When you’re suffering from body aches or general aches and pains, it’s often due to issues relating to your muscles. Muscles drive movement and provide stability so that your bones stay in a suitable position and don’t slide off each other. They generate energy and create or stop movement when force is applied to the body. And because they’re elastic they act like extra shock absorbers or elastic springs.
When you look at meat, the muscle is the red flesh. It’s red because muscles need to use and produce a lot of energy and they get this through the form of blood. Blood contains sugars and nutrients for energy production, so there’s a lot of blood supply to muscles.
Muscles need to attach to the bones to enable the bones to move. They might attach directly to the bone or they might attach via tendons. The tendon is the white sinewy bit that you find in a piece of meat. (Tendons have a lower blood supply and a lot more collagen, which is why they’re white.) Tendons are like the hooks at the end of a cord of a window blind – when you pull on the hook it makes the blind move. In this way, the bone is attached to the muscle or the spring via the hook.
Do you feel your body is sore every now and then? Or have you experienced a sudden muscle pain from a specific incident?
Muscles are like springs in that you can overstretch them. They work by contracting and stretching, particularly if they’re two-joint muscles. Some muscles span over just one bony bridge (joint), but some will span over two. For example, the long head of biceps spans the bit over your shoulder joint but both parts of the biceps muscle span over your elbow joint to make your arms move at the elbow. Strain occurs when overactive/excessive force is generated by the muscle or overstretching occurs, and some or all of the muscle tissue is damaged.
A well-known two-joint muscle injury occurs in the group of muscles called the hamstrings. They join over your hip and then attach to your lower leg bones, so they span over the knee as well and can cause both hip extension and knee flexion. They get your knee to bend, but they also get your hip to extend.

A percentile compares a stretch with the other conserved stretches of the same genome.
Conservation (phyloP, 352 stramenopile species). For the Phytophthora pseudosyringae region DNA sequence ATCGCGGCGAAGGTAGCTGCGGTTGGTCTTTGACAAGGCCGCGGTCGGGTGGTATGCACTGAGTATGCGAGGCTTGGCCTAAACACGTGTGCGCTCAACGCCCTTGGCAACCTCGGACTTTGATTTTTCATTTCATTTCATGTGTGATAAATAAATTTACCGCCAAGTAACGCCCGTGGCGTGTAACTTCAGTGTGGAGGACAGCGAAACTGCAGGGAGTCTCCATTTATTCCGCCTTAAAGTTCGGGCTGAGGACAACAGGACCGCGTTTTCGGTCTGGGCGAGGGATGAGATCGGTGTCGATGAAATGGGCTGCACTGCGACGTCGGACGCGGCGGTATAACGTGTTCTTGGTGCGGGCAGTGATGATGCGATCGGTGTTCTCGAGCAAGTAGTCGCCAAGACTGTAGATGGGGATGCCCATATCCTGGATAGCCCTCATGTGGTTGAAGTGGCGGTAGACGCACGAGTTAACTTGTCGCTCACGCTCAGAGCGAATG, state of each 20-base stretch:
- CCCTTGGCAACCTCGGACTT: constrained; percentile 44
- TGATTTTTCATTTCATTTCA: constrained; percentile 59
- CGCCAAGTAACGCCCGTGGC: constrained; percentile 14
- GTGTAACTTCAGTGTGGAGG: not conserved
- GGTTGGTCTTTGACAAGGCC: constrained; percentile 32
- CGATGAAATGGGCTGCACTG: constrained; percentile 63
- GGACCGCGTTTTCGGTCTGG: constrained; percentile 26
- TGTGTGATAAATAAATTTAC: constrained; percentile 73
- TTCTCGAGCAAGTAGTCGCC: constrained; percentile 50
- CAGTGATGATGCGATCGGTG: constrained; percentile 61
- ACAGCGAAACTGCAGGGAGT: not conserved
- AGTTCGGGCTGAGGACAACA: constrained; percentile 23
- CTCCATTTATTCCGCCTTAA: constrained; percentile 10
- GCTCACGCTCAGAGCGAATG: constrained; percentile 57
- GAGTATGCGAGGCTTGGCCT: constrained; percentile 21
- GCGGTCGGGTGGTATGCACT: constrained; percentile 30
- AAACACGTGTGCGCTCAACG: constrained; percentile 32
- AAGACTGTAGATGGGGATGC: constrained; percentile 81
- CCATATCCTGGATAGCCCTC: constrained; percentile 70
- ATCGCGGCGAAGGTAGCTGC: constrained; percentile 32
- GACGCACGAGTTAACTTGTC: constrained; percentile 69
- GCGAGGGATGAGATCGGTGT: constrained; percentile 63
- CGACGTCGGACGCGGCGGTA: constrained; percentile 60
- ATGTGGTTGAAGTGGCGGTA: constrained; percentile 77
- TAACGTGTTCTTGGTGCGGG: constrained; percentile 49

If you overstretch a muscle you can injure it and that will be painful. You can also injure a muscle by getting it to work too hard. Like elastic springs, if you use a muscle repetitively more than its tensile strength can withstand, it will break.
Some of you might remember in the 1980s when a lot of people had repetitive strain injury, or RSI. With the introduction of computer keyboards, people were expected to type a lot faster. They were used to using force on manual typewriter keys but it wasn’t necessary – softer strokes were fine for computers and less force required. Typists didn’t feel tired as quickly and so would take fewer breaks, working continuously for longer periods. So they ended up with RSI in the muscles or tendons of the forearm and wrist.
To alleviate body aches and sore muscles, we might advise you to rest the area, apply ice to it, compress the area with a bandage and elevate (RICE). Ideally you should elevate the injured part above the level of your heart. An acute or sudden injury benefits from limiting the degree of inflammation that’s generated for healing. By doing this, you speed up the entire healing process (although initially it stops too much swelling occurring). It’s a bit like applying glue to a piece of damaged wood – you want to put enough glue on to stick the broken bits together, but not so much that you end up with a gluey mess that stops the wood functioning properly.
We may offer you a brace or supports, or gait aids to help take the load off that muscle. Taping can be really good for this because it enables some movement while providing a level of support. But sometimes this isn’t enough. As physios, we know how much support that muscle will need because we can diagnose how severely your muscle is injured.